So, composability lets collectors explore new possibilities by bundling different assets together as one. Furthermore, secondary assets in such instances are not limited to other NFTs. They can also be fungible assets, such as cryptocurrency tokens. In summary, holders can take their existing NFTs and expand their utility by embedding additional digital assets inside. Thus, an NFT can serve multiple purposes the same way a package of goods does.
The previous properties of NFT 2.0 work towards unique purposes but will collectively make it possible to offer users a better experience. Thus, an NFT holder can further explore new use cases beyond simply commercializing a digital asset. Ultimately, NFT 2.0 opens new windows of opportunity while expanding the potential NFT use cases and utility.
NFTs Moving Forward
The latest iteration of non-fungible tokens, NFT 2.0, may have arrived before most people could understand and experience the NFT 1.0 ecosystem. In addition, there’s one thing NFTs consistently provide, and that is their capacity to surprise. So, while many people are still trying to wrap their heads around NFTs (non-fungible tokens) and why they exist, demand for them continues.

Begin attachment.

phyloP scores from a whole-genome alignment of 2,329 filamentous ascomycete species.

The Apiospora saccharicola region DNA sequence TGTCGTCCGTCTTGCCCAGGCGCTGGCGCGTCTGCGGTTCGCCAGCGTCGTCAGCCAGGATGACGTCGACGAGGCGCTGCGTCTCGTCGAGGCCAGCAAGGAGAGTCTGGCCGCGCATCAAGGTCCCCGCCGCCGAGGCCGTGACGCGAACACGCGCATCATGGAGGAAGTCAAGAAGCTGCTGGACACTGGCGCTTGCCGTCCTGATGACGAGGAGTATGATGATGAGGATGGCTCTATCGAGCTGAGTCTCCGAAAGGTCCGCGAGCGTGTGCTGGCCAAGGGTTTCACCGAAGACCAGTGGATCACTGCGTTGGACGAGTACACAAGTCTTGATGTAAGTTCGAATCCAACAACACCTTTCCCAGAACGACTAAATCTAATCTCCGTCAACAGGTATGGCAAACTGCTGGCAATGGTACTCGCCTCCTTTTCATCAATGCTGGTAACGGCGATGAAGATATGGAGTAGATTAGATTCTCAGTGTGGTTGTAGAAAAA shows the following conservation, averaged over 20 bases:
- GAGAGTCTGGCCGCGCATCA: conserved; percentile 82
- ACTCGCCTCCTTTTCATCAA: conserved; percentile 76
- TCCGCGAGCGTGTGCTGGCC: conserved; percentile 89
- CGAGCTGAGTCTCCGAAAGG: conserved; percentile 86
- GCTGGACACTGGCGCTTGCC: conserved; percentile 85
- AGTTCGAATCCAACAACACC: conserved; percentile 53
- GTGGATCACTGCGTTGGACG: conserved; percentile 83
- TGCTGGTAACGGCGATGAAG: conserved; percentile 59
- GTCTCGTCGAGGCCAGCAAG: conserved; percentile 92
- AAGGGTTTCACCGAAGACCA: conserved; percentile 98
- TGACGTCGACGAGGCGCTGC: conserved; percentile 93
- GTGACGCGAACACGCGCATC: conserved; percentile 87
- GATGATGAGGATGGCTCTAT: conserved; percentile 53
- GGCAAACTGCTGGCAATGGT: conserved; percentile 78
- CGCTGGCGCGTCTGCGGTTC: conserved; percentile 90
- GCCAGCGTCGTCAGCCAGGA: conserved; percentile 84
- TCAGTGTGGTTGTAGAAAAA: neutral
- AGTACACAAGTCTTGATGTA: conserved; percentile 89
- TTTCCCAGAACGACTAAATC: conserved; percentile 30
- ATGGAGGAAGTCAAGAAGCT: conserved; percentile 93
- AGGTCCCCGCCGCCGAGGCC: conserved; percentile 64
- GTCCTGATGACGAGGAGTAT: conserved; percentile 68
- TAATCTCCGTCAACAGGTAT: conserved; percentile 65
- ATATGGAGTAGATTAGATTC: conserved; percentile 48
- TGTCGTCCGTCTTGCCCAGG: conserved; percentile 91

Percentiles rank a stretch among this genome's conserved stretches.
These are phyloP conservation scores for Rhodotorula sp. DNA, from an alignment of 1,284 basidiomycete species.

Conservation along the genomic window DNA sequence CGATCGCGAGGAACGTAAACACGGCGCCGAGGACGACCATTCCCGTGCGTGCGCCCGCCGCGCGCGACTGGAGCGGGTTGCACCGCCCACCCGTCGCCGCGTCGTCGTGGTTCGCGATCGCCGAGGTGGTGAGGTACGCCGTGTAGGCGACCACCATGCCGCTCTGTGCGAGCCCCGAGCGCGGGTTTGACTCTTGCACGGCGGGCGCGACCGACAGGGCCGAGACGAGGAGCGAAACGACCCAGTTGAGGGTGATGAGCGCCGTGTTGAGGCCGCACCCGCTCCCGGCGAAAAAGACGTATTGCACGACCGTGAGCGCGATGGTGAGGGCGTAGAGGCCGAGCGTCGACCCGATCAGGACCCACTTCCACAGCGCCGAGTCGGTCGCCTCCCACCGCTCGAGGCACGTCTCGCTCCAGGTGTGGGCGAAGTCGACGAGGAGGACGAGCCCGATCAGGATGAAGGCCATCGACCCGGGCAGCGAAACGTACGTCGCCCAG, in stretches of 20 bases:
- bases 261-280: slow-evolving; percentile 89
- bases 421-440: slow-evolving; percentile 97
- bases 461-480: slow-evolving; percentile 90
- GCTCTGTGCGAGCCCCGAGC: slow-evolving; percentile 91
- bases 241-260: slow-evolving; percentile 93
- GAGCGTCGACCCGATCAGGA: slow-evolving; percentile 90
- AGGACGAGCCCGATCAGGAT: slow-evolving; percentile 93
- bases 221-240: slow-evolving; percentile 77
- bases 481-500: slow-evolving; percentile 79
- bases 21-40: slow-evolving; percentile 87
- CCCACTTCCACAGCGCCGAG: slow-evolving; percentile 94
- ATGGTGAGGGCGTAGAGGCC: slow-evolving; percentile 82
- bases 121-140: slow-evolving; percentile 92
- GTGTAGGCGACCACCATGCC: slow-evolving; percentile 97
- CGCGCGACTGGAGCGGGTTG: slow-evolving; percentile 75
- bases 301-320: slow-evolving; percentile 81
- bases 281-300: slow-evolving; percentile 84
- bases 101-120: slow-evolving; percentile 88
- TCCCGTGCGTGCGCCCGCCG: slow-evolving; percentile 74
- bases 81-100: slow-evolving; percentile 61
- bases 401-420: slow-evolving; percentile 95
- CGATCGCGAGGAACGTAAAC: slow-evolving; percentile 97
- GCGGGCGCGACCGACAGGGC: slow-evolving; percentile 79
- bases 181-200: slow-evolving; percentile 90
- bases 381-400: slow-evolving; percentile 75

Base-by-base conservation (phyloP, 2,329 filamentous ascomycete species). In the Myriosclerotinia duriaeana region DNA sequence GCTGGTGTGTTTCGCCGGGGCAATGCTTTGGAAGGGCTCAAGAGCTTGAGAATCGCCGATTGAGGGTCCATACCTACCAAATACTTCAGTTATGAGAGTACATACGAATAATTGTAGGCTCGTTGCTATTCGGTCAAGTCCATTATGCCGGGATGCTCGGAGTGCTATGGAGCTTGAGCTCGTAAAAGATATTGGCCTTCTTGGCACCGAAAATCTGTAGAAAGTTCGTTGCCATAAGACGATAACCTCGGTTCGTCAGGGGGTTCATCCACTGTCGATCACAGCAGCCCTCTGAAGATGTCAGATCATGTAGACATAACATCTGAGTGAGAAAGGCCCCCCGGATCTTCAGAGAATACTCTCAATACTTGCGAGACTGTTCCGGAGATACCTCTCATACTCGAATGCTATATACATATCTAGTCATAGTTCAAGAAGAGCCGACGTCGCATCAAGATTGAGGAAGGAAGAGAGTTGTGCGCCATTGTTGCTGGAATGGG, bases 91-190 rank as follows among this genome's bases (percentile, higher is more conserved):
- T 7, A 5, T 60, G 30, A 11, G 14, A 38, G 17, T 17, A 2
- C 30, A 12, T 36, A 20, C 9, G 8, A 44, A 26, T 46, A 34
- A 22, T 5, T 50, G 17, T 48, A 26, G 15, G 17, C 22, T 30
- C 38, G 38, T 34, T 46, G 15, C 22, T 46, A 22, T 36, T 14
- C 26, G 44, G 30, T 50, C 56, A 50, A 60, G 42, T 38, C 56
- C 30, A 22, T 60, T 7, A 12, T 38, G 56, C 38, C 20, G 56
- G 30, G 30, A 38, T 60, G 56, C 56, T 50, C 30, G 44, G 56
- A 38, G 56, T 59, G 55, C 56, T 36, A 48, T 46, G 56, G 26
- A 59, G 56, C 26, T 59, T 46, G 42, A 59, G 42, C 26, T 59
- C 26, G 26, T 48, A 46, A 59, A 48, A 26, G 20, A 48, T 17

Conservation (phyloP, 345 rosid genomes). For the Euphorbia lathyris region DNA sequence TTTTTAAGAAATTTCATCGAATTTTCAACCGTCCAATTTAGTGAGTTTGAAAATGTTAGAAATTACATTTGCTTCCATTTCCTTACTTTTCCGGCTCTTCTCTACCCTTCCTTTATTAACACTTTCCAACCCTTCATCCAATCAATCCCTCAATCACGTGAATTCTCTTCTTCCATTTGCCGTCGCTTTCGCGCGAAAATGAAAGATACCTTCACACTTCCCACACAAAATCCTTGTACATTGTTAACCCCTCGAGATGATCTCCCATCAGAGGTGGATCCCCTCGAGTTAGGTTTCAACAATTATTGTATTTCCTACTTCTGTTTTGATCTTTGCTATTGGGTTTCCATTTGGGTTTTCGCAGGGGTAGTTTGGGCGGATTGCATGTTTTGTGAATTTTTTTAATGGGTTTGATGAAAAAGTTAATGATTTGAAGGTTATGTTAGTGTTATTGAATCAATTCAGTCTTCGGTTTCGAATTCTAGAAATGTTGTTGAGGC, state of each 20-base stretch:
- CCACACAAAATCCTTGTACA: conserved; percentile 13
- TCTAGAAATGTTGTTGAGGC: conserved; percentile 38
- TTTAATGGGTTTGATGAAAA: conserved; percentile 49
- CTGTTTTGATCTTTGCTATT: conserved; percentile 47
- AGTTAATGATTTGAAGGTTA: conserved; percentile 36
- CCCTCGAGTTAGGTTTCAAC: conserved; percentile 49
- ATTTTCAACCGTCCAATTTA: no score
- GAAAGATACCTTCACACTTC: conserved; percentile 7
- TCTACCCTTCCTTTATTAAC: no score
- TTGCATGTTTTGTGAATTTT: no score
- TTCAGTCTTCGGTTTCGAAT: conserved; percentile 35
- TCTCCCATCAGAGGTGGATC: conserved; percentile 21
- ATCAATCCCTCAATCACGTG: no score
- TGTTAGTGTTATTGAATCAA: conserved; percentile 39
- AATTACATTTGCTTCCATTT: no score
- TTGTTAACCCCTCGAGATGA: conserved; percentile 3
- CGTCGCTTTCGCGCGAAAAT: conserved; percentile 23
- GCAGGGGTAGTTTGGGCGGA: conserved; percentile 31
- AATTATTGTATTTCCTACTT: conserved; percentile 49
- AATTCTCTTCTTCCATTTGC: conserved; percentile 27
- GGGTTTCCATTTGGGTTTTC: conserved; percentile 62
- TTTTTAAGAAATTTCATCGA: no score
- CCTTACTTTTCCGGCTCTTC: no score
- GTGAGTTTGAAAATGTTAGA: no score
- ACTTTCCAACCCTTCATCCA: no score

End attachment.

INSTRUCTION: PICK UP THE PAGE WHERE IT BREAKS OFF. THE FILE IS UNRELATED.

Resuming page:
Furthermore, industries that can utilize NFT 2.0 technology include entertainment, video distribution, automobile, real estate, and more. For example, ticketing companies can use NFTs to enable holders to enjoy the exclusivity of attending events virtually or in the real world.
More importantly, while other blockchain sectors, such as DeFi (decentralized finance), can appear bland, NFTs are a lot of fun. In addition, they can be more community-driven than other areas. Accordingly, these factors increase the potential of onboarding more users to the crypto ecosystem.
Summary of NFT 2.0
If 2021 was a big year for NFT sales and hype, this year, 2022, and the future could be even more vital to the future as the sector hits its technological milestone. The potential of NFTs hasn’t even begun to be tapped. That spells necessary implications for those developing, creating, using, or investing in the Web3 space. Moreover, NFT 2.0 is evolving quickly.
This emerging technology and its use cases are evolving with the power to change how we interact with games, music, and marketplaces. Further, NFT 2.0 has an ever-expanding set of applications that will find their place in the future and merge between physical and virtual worlds. As such, it promises many exciting things to come under its umbrella.